Arthritis affects more than 650,000 British Columbians and 4.6 million Canadians.
Although it’s most commonly associated with older people, it can happen to anyone at any point in their life, regardless of age. In fact, almost 60% of all people living with arthritis are of working age between 15 and 65.
And while the disease can be debilitating, early diagnosis and treatment can stop and in some cases even reverse progression.
Thankfully, ‘The Walk to Fight Arthritis’ is taking place on June 4 in BC and it will help raise funds to research, help, and improve treatments for the disease. The event is taking place here in Vancouver, as well as Victoria, Kelowna, Prince George, Trail, and Parksville.
Currently, the Arthritis Society is the only non-governmental funder of arthritis research in Canada. But since the organization was founded in BC, an excess of $185 million has been raised for research.
In light of the upcoming Walk to Fight Arthritis, Daily Hive interviewed Adrienne Dalla-Longa to hear her story.
Contrary to the belief that older people get arthritis, Dalla-Longa was diagnosed with juvenile ideopathic arthritis (JIA) at the young age of four.
“I was told that I had been a very finicky baby, and never seemed to be able to get comfortable. It all made sense when I was diagnosed with JIA as a toddler. Before the doctors identified the cause of my discomfort as arthritis, I had been forced to live through rigorous testing and the flares of painful, swollen joints. Once I received my diagnosis, I proceeded to undergo treatment for pain management only. This treatment plan meant that I had limited mobility, and my disease was still progressing.”
While other children were out having fun and doing sports at school, Dalla-Longa had a different experience as her entire life was impacted due to her JIA.
“By age twelve, my pain forced me to wear ankle, knee and wrist braces to make simple outings tolerable. In elementary school, I was prevented from fully participating in many activities, including physical education. This experience resulted in me being bullied by my peers, who did not understand why I was unable to participate in sports.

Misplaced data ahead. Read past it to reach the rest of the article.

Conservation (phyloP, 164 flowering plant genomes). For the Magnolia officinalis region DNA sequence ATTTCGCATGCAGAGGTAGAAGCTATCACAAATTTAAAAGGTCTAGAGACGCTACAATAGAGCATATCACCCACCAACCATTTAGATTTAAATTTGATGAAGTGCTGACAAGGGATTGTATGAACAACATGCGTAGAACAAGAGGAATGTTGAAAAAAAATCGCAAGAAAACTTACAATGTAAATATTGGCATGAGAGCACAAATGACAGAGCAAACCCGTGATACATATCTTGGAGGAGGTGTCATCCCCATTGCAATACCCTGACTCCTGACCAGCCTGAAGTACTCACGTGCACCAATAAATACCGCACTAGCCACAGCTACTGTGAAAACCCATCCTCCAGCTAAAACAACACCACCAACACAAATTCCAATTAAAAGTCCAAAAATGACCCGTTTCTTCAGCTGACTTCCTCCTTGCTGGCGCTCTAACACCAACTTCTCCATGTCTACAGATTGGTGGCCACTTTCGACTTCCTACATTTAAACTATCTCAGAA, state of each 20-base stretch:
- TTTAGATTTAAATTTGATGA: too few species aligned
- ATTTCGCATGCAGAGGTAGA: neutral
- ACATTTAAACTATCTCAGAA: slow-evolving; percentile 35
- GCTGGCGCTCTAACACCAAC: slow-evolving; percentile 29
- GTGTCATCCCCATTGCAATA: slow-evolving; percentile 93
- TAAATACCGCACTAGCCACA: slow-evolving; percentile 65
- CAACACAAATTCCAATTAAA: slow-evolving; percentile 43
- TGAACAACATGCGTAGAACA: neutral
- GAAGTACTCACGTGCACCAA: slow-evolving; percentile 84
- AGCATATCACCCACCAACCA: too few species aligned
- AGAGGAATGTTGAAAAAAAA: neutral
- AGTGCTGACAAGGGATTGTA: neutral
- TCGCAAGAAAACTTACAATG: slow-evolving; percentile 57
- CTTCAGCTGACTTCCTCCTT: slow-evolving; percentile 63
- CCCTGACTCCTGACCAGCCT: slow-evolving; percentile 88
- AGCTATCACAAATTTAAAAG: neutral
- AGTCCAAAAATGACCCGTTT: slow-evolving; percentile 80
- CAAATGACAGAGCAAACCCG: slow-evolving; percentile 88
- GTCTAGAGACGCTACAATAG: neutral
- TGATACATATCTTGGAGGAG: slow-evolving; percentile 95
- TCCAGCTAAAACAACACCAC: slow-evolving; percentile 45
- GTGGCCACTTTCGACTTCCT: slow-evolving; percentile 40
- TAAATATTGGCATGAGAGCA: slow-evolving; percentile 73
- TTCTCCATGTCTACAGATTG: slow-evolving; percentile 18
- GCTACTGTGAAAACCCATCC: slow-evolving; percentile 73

“At age fourteen, I underwent painful surgery for the correction of my fused joints, and due to the high risk of infection I was not able to leave my house during the six week recovery period. Growing up, I described the daily pain and discomfort I endured as my ‘normal,’ as I didn’t know a different existence.”
For Dalla-Longa, she found strength through her mom, Veronica, who always told her she would be able to achieve her goals. As her biggest cheerleader, Veronica made sure she had opportunities to be active in a way that my body could tolerate.
“Fortunately, a move to Ottawa meant that I was now going to be under the care of Dr. David Hawkins, who, during that time, took an aggressive approach in treating the root cause of my JIA and not just the pain. I was put on a heavy dose of Methotrexate and that is when things began to change. After years of painful and unsuccessful treatments, one finally seemed to be working.
“I sought the assistance of a personal trainer to help with strength conditioning. When my trainer suggested that I try running, it surprised everyone when I said “yes”. Starting with just one kilometre and building from there, it was as if my physical body and active mind were finally in sync; it clicked and I was hooked instantly.”
Running became a passion for Dalla-Longa and since then she has ran a series of marathons including the Victoria Half Marathon, the Whistler Half Marathon, and now she is even training for the New York City Marathon.
“Being accepted for this monumental race made me realize just how far I have come since my diagnosis over 23 years ago. My training has increased dramatically in preparation for the NYC marathon, and now includes five runs per week, with the focus alternating between speed, distance and hills. And some days are better than others.
“I am honoured to be an Arthritis Ambassador, and to be the featured speaker for the upcoming Walk to Fight Arthritis in Vancouver. More information and education is needed so that early detection is possible. Early treatments and interventions can dramatically affect the trajectory of the disease. Join me at the Walk to Fight Arthritis on June 4,” added Dalla-Longa.
When: June 4, 10 am
Where: 1 Athletes Way
Price: Register or donate online
Daily Hive is a proud media sponsor of the The Walk to Fight Arthritis